Although I’ve expressed my dismay at the ridiculous push in Virginia for a state constitutional amendment to outline marriage as only one man and one woman, I’m not worried about the long-term consequences. Such witch hunts for those “responsible” for society’s ills don’t last forever. It’s possible (probable) that the target only changes, but I’m trying to be optimistic. So it’s with that attitude that I read about a Maryland judge overturning that states law against same-sex marriage:
The ruling by Judge M. Brooke Murdock rejected a state argument that the government had a legitimate interest in protecting the traditional family unit of heterosexual parents.
“Although tradition and societal values are important, they cannot be given so much weight that they alone will justify a discriminatory” law, she wrote.
The judge immediately stayed her order to give the state time to file an expected appeal in Maryland’s highest court, the Court of Appeals.
I haven’t read the rest of the ruling so I can only go on that summary. If that’s the most accurate summary, my response is amusement that anyone can’t understand that. How committed to government as moral weapon does one have to be?
What I find most telling is that the judged immediately stayed her order. The cries of “judicial activism” have no doubt begun, but I don’t see how a judge intentionally slowing the case down, allowing the possibility that the ruling will never be implemented, can be anything other than our legal system carrying out its proper function. I’m not too innocent to know how much of a change same-sex marriage is for some people, but that doesn’t mean it should stop because a few are afraid. We do have principles and they’re working fine, despite the political lies to the contrary.
Lie number one:
Along with the argument for preserving the traditional family unit, lawyers for the state had said the issue was a question for the Legislature rather than the courts.
Of course. And when the Legislature passes a bill legalizing same-sex marriage, as California did, the politicians then claim that the people themselves should decide, because we’re a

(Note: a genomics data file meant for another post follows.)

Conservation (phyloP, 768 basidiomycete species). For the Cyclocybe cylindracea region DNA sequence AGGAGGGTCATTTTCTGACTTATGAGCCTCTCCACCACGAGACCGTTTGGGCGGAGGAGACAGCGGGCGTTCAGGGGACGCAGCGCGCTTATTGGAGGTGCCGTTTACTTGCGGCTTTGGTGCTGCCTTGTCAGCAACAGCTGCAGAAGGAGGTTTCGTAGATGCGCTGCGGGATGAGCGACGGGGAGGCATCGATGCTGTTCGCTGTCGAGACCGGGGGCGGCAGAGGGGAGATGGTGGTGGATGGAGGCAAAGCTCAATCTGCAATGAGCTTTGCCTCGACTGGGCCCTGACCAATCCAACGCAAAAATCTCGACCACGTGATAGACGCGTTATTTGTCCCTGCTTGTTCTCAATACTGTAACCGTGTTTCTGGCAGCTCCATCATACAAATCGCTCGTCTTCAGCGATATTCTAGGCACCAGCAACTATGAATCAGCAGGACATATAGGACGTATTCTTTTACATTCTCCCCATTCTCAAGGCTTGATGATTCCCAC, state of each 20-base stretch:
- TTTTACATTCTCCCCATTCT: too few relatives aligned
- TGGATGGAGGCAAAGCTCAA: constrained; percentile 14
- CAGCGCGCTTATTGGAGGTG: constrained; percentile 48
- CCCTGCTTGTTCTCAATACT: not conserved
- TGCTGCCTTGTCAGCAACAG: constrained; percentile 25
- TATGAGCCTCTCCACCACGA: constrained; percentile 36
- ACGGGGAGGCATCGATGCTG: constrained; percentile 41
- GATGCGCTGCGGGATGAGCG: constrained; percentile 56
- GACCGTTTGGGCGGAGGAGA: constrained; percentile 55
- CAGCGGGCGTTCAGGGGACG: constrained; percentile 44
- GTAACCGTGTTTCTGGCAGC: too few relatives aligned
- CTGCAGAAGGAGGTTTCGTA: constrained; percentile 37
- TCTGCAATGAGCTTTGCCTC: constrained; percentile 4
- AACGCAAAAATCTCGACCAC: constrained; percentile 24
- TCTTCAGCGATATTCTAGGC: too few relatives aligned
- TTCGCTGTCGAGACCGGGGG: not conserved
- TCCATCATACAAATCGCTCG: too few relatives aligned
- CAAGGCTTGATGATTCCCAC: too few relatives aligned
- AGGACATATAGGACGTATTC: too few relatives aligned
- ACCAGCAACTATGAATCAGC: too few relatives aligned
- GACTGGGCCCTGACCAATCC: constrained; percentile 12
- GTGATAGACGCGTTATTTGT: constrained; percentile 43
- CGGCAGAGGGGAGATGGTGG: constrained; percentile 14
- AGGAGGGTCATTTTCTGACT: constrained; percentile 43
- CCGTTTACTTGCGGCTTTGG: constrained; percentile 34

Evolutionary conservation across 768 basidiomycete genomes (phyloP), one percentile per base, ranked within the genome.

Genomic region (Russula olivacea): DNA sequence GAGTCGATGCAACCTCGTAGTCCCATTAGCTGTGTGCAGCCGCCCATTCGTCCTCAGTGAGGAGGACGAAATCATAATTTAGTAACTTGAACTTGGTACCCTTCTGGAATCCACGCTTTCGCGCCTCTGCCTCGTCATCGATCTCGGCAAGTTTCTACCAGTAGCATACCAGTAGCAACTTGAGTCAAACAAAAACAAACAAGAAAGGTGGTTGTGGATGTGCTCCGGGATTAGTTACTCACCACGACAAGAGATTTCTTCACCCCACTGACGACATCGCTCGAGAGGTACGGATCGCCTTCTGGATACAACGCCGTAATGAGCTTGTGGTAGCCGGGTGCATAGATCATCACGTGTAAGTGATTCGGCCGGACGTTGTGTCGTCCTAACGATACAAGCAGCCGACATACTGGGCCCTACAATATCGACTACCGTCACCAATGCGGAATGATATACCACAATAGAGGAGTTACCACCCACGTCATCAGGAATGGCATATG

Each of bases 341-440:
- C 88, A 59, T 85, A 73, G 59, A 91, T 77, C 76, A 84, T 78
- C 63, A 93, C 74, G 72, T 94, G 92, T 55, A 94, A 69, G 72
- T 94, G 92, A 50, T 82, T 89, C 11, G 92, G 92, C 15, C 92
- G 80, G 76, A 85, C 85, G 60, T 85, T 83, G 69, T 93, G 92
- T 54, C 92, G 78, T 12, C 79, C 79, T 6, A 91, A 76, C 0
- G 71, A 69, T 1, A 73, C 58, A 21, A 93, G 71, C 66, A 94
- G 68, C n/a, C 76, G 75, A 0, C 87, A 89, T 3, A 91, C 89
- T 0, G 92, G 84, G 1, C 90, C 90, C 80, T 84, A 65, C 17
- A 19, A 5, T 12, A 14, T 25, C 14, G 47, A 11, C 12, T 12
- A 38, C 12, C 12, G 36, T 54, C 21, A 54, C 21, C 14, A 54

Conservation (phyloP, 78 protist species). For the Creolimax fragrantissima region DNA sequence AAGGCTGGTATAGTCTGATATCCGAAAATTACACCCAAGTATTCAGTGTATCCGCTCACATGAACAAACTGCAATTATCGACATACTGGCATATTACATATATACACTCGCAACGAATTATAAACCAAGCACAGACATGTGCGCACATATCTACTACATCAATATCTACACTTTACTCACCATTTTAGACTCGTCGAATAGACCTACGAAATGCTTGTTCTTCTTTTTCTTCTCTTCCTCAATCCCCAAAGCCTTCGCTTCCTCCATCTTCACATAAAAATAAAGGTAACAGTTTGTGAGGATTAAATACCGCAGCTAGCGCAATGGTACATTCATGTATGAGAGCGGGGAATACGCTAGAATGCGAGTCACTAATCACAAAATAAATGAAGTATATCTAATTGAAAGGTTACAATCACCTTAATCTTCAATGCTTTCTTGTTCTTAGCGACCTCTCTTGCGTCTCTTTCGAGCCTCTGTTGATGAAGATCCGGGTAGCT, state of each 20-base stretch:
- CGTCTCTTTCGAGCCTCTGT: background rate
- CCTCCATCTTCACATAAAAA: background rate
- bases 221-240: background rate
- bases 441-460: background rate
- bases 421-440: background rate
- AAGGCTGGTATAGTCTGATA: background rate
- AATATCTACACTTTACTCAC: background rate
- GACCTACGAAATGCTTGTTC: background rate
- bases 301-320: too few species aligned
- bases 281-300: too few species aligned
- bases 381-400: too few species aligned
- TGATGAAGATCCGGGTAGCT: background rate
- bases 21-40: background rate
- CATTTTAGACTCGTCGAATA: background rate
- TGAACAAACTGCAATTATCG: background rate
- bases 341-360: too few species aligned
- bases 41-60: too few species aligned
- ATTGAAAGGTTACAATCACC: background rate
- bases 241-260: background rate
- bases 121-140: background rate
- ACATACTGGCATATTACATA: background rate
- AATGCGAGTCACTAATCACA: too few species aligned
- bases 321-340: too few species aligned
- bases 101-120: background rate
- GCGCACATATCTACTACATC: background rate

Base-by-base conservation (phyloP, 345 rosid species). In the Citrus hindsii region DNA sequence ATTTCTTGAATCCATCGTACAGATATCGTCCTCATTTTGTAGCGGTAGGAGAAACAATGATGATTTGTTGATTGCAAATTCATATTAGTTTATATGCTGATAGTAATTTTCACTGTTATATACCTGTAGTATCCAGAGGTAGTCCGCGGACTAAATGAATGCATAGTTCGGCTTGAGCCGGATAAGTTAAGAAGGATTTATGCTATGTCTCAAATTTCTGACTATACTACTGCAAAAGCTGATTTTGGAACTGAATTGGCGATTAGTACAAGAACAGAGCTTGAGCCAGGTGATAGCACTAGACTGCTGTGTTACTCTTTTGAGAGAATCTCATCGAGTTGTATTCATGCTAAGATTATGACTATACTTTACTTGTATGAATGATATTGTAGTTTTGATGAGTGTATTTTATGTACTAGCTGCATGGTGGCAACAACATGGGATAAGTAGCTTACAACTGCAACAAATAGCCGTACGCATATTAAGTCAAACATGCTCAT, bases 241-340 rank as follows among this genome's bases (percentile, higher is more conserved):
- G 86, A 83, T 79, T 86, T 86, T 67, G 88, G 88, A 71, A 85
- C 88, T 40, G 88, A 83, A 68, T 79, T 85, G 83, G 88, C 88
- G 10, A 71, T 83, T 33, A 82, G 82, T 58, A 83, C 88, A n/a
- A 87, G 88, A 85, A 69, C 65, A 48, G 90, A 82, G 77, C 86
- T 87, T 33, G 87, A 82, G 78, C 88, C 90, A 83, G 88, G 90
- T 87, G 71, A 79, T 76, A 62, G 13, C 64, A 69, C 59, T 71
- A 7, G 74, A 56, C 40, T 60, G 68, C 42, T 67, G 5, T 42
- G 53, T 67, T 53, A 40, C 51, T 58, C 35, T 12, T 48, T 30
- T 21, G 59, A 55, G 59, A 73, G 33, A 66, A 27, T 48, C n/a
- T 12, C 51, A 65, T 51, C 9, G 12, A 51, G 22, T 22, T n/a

republic democracy. Or they complain in uniquely patronizing ways:
Senate President Thomas Mike Miller, a Democrat, said he believes the ruling will be overturned.
“In my opinion, the plaintiffs forum-shopped,” Miller said. “I don’t think the same opinion would have been rendered in 90% of the other circuits in the state of Maryland.”
Allow me to highlight Maryland’s legislative veto override last week, which enacted a bill forcing Wal-Mart into health care expenditures not required of any other employer in the state of Maryland. That would be the law encouraged by competing grocery store chains in Maryland because they couldn’t compete with Wal-Mart’s cost structure. Instead of competing in the marketplace, Giant did what any good corporate citizen does when there are politicians willing to impose any feel good law, regardless of the reasons or implications. That seems like a pretty clear case of “forum-shopping” to me. No doubt Sen. Miller is familiar with this example, since he joined 29 Senators in voting to override the governor’s veto.
Lie number two:
“The evidence is now on the table. We must pass a constitutional amendment,” said Del. Donald H. Dwyer Jr. (R-Anne Arundel). “This issue is not for the courts to decide.”
I thought interpreting the state constitution is what the court was designed to do. But allow me to pose a question, instead. If the court shouldn’t decide this issue, how will it have any authority to enforce a constitutional amendment which merely addresses a different angle of this issue? But I’m probably wrong in my assumption. Del. Dwyer will certainly request a constitutional amendment indicating that the court does not have jurisdiction over same-sex marriage and not a blunt amendment designed only to counteract what the court decided. Sometimes, I’m just so happy that there are politicians more capable of understanding what we need than we can decide for ourselves.